Around 20 years ago, as a joke, on a Hollywood message board/proto-social network that no longer exists, I first adopted "Norma Desmond" as an online identity. I loved Billy Wilder and Sunset Boulevard, but at that point, I really didn't know that much about Gloria Swanson. I only knew that I admired her for even being willing to attempt the dramatic high-wire act that is Norma Desmond, much less having triumphed so resoundingly. She allowed her own life to be reflected in a fun-house mirror, allowed herself to be portrayed as unflatteringly as any middle-aged woman ever has, and if you imagine it without knowing what the result was, you can see that it could have been an utter debacle. Instead, it's one of the most complex and compelling portrayals in the history of cinema, simultaneously tragic and comic, disturbing and heartbreaking.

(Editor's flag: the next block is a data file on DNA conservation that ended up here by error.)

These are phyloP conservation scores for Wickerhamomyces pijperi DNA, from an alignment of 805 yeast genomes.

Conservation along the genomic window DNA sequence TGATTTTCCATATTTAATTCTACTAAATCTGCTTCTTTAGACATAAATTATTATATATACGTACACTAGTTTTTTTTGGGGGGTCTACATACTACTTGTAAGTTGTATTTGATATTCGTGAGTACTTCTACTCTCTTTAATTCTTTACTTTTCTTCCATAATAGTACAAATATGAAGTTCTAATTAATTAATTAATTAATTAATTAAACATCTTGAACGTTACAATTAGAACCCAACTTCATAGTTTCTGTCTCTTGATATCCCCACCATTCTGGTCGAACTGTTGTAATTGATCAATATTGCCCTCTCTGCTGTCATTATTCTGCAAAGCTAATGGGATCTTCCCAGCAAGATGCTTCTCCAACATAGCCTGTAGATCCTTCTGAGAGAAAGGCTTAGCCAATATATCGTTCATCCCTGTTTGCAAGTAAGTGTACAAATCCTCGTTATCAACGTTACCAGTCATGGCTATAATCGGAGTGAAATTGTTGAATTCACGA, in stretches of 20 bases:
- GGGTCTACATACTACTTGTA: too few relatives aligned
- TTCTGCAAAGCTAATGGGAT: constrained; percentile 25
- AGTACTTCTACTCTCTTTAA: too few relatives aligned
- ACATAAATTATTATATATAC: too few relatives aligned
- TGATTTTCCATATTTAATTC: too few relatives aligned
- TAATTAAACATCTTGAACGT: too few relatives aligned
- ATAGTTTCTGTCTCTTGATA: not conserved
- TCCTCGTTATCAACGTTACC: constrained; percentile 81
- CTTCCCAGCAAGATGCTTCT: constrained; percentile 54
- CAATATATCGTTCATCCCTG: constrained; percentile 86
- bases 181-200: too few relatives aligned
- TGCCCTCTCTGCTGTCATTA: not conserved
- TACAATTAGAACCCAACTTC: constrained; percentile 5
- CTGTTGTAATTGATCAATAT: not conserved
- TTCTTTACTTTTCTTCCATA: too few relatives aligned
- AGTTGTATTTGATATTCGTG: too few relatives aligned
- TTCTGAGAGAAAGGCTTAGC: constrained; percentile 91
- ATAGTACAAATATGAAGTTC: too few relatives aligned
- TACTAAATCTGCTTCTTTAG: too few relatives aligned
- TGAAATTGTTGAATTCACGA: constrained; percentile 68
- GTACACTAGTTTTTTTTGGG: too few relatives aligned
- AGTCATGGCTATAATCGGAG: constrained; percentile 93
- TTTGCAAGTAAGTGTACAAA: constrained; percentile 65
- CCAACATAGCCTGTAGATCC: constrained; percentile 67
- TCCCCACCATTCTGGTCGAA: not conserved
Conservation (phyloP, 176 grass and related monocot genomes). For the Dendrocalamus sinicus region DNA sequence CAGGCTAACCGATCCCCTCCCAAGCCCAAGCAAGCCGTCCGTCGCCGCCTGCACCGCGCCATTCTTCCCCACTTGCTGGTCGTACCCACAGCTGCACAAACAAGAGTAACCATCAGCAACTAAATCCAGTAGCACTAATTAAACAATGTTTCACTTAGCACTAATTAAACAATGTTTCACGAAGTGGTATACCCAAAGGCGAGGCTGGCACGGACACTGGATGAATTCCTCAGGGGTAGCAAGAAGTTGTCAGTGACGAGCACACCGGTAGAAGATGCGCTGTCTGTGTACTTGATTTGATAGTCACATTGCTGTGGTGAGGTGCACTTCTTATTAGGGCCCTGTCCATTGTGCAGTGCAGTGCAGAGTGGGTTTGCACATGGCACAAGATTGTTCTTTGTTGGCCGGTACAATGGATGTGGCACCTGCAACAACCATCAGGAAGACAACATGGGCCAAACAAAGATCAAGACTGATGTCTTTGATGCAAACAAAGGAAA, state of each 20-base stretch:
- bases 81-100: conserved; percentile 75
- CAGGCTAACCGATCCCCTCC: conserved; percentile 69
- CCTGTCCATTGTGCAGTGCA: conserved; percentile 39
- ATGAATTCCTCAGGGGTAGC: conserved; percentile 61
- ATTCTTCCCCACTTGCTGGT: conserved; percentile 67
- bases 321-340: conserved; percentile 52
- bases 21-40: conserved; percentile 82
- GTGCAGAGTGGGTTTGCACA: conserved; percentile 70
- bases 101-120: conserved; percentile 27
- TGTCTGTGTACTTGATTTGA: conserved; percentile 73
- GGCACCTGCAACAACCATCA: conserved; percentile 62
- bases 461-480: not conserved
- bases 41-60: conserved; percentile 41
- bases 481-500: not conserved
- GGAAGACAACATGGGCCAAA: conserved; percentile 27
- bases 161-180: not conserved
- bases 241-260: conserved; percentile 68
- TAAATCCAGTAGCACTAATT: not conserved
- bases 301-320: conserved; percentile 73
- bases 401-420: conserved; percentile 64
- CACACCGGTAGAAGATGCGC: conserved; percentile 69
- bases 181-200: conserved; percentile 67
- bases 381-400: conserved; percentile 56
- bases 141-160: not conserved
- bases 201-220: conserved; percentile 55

Since then, I've read up on Swanson herself, and only come to love and admire her more. Especially now that I'm in my 50s myself, her willingness to take on sexism and ageism in popular culture, at a time when these things were simply accepted without further reflection, seems incredibly brave. In preparing to make this post, I happened on two wonderful articles that appeared on The Hairpin a while back, and since I couldn't hope to improve on them, I'll just offer them up as Everything You Ever Wanted to Know about Gloria Swanson.